– STUDIO: Instead of the confined space of an indoor studio, Goldsworthy’s creative acts are conducted in forests, along shore lines, besides streams, within fields, and many other pristine outdoor settings.
– MEDIUM: Instead of applying a manufactured product like paint or pastel to a manufactured surface such as canvas, Goldsworthy produces form, color, and texture by assembling actual twigs, ice, petals, snow, leaves, and stones that he then arranges. He leaves these scavenged materials on site after they have served their purposes as mediums for a work of art.
– TOOLS: Instead of purchasing ready-made tools like brushes, chisels, binders, and adhesives, Goldsworthy collects his resources on site. His sculptures are carved and/or assembled with feathers, thorns, reeds, water, and sometimes the artist’s own saliva.
– CREATIVE PROCESS: Instead of the free expression of artistic will made possible by the steady-state predictability of an indoor studio, Goldsworthy contends with the variability of climate, season, and weather. The actual construction of an artwork is dependent upon whether the day is breezy or calm, rainy or dry, sunny or cloudy, below or above freezing, etc.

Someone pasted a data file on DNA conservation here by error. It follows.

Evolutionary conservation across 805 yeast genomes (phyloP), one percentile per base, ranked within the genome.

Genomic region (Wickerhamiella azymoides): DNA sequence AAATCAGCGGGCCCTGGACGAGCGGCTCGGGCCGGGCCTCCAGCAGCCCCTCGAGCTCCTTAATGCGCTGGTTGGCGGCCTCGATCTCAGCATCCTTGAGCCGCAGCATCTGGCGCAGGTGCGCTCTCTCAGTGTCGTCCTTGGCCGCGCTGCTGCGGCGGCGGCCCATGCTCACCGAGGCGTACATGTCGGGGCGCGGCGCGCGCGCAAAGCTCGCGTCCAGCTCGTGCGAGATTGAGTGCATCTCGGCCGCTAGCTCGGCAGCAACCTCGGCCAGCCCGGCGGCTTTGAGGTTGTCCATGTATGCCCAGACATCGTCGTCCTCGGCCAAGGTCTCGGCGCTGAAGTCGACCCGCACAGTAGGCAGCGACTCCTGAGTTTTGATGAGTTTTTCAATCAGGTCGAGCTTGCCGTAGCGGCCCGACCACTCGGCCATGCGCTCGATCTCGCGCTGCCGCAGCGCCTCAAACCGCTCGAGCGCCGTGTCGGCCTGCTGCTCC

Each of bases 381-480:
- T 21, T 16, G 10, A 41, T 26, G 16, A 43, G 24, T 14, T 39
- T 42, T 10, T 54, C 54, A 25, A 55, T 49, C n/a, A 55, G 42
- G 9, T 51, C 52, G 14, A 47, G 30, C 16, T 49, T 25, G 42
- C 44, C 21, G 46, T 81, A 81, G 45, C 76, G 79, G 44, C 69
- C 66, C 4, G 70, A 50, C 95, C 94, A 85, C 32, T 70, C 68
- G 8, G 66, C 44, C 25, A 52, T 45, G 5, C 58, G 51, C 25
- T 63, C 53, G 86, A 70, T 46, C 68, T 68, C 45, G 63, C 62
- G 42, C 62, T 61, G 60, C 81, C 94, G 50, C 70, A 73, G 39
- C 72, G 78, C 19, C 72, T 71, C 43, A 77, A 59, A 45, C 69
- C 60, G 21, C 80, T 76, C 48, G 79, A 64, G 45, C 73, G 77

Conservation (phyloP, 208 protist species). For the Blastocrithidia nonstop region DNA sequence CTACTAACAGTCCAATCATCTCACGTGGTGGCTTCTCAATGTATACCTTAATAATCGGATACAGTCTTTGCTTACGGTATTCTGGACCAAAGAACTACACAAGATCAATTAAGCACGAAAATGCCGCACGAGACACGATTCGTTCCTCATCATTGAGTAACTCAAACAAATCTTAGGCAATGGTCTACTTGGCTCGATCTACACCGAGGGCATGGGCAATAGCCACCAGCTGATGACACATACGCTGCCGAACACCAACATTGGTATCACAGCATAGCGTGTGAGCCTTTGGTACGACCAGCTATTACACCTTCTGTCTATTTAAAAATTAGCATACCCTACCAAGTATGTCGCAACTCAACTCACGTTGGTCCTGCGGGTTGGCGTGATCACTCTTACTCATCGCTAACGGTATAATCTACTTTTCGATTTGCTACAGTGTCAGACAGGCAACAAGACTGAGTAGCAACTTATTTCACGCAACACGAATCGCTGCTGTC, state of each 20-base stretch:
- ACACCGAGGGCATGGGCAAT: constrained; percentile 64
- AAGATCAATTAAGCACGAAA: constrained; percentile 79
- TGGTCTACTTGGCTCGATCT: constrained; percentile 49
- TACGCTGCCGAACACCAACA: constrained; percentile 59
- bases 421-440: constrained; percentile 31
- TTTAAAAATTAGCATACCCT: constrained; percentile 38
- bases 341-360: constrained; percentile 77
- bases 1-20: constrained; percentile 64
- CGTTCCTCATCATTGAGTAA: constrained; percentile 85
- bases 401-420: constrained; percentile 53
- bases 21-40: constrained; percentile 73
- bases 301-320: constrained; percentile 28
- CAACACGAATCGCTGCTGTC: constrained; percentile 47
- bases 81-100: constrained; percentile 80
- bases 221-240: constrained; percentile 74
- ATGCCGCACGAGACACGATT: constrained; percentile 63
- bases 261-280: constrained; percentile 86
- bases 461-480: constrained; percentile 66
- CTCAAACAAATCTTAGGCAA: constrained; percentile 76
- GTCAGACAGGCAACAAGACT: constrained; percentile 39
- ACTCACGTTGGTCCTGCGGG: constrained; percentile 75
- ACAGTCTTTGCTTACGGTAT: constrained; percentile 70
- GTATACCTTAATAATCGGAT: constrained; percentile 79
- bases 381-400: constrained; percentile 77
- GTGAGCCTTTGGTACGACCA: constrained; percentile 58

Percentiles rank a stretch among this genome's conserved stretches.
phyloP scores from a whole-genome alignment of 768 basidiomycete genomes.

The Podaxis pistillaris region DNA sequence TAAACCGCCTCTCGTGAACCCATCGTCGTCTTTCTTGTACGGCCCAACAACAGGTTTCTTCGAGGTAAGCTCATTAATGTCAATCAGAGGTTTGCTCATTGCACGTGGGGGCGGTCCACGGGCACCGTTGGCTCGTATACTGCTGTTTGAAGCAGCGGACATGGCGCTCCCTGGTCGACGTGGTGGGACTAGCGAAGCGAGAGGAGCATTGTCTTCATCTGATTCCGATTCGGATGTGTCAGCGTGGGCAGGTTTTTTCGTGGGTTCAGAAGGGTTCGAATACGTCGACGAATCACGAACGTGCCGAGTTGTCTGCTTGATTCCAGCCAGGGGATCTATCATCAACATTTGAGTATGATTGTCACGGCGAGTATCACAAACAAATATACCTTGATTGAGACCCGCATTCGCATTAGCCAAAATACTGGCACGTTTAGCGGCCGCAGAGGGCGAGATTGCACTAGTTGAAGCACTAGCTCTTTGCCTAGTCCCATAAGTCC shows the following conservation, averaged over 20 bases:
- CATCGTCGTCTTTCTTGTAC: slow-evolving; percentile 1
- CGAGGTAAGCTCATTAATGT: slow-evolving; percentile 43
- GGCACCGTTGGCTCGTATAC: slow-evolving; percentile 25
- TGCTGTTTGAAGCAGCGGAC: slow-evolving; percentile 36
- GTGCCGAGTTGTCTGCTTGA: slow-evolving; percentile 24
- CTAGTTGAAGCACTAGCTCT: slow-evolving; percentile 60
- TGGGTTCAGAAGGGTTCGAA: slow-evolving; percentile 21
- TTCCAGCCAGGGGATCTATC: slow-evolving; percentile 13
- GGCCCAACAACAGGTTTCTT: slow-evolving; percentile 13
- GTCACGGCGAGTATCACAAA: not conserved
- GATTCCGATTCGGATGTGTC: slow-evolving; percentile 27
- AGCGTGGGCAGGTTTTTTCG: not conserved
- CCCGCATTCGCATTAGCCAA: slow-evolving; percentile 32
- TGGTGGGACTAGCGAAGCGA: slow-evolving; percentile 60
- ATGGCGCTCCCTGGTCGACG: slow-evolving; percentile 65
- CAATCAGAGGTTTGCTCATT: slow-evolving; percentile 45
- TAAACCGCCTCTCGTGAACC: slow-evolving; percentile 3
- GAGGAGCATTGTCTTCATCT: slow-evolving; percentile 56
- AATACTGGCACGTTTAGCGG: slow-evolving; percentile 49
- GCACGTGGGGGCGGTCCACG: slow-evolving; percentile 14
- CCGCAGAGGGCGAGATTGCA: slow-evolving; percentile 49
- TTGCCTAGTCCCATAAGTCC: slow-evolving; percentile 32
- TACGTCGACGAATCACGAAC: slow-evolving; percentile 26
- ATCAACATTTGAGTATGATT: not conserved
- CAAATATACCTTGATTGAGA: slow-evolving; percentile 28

The site determines the work in all ways but one. Form is the noteworthy exception, and it is the distinguishing feature of Goldsworthy’s work. These forms are not discovered; they are conceptualized. Collecting, trimming, arranging, and joining these forms manifest the artist’s personal inventiveness, not the site’s inherent functions. This formal control accounts for Goldsworthy’s acclaim as a master of anthropocentric beauty.
Soul of a Tree provides a compelling example of Goldsworthy’s formal independence. It consists of a curvilinear icicle that spirals around the trunk of a tree with a ballerina’s grace and elegance. To accomplish this implausible shape, Goldsworthy exploited the normal interactions between water and temperature that produce icicles, but he defied the forming influence of gravity. Instead of allowing the drips to accumulate, he intentionally melted the tips of straight stalks of ice and prodded them into the slim serpentine spiral as ice adhered to ice when the tips refroze. Through this meticulous process, a spiral was formed around the trunk of a tree, creating a gorgeous apparition that could never exist without human intervention. Although spirals factor prominently in nature’s vocabulary of forms, they are never configured in this manner. In other works Goldsworthy applies his aesthetic sorcery to petals, grass, and leaves to create elegant multi-colored geometries. Or he may stack stones in precarious and determinate alignments that wind, erosion, or flowing water could never have created.